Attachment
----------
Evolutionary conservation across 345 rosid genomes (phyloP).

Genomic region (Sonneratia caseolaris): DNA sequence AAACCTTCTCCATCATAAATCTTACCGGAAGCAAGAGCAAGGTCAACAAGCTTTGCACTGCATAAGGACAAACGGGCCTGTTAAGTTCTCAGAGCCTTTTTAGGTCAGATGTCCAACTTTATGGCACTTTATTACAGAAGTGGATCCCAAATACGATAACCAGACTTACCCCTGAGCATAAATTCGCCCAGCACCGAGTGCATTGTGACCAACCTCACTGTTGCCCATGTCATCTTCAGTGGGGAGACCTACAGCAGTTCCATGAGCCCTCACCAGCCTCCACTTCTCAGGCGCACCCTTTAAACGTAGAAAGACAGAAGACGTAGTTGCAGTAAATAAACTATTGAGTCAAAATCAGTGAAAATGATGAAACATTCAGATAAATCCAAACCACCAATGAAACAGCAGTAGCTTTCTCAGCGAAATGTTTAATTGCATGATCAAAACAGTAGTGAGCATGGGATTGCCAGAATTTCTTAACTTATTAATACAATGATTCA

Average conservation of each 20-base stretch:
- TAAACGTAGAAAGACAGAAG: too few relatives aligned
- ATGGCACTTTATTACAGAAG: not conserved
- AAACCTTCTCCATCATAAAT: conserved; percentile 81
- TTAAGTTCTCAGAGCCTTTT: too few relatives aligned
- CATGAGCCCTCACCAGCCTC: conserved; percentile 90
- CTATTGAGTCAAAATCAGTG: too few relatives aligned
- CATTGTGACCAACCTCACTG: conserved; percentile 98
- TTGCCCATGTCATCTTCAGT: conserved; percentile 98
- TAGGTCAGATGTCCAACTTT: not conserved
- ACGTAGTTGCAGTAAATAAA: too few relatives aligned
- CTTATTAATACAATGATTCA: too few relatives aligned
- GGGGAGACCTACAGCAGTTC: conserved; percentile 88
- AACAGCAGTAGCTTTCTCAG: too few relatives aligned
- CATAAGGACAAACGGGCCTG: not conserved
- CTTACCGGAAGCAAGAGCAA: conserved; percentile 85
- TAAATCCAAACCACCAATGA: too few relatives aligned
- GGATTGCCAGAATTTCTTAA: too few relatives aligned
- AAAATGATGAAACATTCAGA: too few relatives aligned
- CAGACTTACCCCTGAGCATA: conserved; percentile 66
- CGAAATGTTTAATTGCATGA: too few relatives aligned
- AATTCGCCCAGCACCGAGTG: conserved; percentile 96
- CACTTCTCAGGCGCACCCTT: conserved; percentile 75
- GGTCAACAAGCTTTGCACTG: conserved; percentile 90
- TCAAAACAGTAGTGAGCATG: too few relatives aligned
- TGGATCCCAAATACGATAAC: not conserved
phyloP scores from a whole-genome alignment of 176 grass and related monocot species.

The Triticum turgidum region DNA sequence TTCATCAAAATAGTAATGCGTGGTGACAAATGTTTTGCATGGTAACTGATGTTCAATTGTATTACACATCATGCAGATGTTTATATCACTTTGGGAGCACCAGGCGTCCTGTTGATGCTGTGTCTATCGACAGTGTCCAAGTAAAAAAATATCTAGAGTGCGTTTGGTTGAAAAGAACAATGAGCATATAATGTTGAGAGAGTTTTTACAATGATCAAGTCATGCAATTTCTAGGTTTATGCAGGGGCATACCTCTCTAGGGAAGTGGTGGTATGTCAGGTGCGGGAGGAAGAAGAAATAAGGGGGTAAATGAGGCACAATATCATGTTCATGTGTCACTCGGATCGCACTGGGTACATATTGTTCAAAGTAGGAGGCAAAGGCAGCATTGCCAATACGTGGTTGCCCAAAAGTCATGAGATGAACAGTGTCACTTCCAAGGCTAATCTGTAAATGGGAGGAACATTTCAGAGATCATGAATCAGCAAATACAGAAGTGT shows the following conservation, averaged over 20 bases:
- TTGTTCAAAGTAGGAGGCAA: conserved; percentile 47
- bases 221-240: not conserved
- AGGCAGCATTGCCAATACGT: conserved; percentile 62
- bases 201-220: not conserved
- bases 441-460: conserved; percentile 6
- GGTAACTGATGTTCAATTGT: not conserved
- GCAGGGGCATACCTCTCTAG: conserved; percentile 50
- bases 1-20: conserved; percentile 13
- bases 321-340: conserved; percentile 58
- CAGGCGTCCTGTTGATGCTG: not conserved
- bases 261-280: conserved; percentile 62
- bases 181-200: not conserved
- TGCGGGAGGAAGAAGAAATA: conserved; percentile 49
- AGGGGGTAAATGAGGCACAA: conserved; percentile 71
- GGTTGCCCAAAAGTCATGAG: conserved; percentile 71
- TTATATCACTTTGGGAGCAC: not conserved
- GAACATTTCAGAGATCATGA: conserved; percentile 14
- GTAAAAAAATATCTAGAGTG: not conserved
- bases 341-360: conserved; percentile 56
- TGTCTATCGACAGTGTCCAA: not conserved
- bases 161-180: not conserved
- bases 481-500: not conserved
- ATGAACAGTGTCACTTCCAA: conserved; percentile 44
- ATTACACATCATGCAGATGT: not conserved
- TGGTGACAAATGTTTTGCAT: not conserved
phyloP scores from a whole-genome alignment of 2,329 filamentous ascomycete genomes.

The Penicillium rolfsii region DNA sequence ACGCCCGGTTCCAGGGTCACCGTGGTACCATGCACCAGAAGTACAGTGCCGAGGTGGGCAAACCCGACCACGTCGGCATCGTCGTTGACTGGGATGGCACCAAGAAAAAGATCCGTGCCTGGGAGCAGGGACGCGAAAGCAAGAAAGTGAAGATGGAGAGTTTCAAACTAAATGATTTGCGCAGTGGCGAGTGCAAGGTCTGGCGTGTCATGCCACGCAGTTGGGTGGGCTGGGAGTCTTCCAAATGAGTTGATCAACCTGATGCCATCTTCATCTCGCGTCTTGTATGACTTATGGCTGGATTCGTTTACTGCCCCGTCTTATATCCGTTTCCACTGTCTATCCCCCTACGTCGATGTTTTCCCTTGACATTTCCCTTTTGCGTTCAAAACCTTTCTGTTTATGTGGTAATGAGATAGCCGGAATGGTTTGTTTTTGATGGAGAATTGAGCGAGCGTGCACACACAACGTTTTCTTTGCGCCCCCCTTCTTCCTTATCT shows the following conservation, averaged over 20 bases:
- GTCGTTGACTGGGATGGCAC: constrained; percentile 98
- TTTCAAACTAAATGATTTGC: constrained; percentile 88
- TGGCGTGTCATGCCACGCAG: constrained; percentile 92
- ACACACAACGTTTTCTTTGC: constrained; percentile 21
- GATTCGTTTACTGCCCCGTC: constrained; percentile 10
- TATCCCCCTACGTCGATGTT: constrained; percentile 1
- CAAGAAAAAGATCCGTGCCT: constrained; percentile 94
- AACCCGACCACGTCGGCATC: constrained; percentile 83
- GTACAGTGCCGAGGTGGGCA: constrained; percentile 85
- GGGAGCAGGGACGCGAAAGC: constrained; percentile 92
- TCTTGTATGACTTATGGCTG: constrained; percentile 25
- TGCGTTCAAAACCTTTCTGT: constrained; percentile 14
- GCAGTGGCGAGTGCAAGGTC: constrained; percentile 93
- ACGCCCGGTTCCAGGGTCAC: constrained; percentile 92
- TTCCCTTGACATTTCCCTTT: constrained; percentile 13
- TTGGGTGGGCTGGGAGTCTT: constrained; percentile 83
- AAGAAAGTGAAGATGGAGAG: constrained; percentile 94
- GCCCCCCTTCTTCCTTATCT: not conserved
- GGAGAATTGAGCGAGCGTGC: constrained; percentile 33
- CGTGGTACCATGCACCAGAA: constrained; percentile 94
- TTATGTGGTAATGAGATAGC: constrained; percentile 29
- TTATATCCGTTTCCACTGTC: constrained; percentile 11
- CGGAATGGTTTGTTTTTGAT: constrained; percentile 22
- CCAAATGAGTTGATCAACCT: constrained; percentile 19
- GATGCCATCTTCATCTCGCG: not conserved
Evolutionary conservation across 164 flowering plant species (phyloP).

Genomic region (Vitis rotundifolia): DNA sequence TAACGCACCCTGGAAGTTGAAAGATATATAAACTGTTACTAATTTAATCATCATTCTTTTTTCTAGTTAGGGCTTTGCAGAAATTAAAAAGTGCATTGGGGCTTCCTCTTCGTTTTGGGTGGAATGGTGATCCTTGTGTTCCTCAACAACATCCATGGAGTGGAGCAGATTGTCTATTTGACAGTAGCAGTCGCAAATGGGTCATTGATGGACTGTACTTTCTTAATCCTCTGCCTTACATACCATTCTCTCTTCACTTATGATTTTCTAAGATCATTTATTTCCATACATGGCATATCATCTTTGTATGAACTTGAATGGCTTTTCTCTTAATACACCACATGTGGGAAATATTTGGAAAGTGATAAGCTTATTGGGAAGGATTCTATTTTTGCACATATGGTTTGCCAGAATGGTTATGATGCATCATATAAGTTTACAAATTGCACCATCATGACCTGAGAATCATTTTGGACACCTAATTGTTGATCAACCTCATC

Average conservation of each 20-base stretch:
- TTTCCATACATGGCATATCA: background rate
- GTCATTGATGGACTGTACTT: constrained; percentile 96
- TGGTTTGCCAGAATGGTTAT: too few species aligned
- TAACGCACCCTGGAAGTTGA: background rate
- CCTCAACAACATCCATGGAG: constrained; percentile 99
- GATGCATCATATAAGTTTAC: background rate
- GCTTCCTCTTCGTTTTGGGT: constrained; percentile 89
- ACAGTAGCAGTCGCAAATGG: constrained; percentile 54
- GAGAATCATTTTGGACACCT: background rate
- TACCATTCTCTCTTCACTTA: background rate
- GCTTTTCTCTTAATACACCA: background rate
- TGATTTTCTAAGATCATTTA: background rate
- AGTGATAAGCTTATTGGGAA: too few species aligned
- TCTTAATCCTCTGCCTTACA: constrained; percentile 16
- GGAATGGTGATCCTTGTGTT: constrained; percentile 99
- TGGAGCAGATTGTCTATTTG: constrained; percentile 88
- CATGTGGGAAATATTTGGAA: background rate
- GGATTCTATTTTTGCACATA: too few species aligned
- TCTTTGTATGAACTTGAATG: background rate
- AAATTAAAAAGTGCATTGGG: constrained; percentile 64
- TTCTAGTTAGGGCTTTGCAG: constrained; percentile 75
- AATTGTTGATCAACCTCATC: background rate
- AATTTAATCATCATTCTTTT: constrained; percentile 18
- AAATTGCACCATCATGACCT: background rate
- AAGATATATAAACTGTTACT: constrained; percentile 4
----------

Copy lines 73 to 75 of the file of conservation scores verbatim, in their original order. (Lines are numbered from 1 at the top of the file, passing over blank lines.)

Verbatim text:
- TTGGGTGGGCTGGGAGTCTT: constrained; percentile 83
- AAGAAAGTGAAGATGGAGAG: constrained; percentile 94
- GCCCCCCTTCTTCCTTATCT: not conserved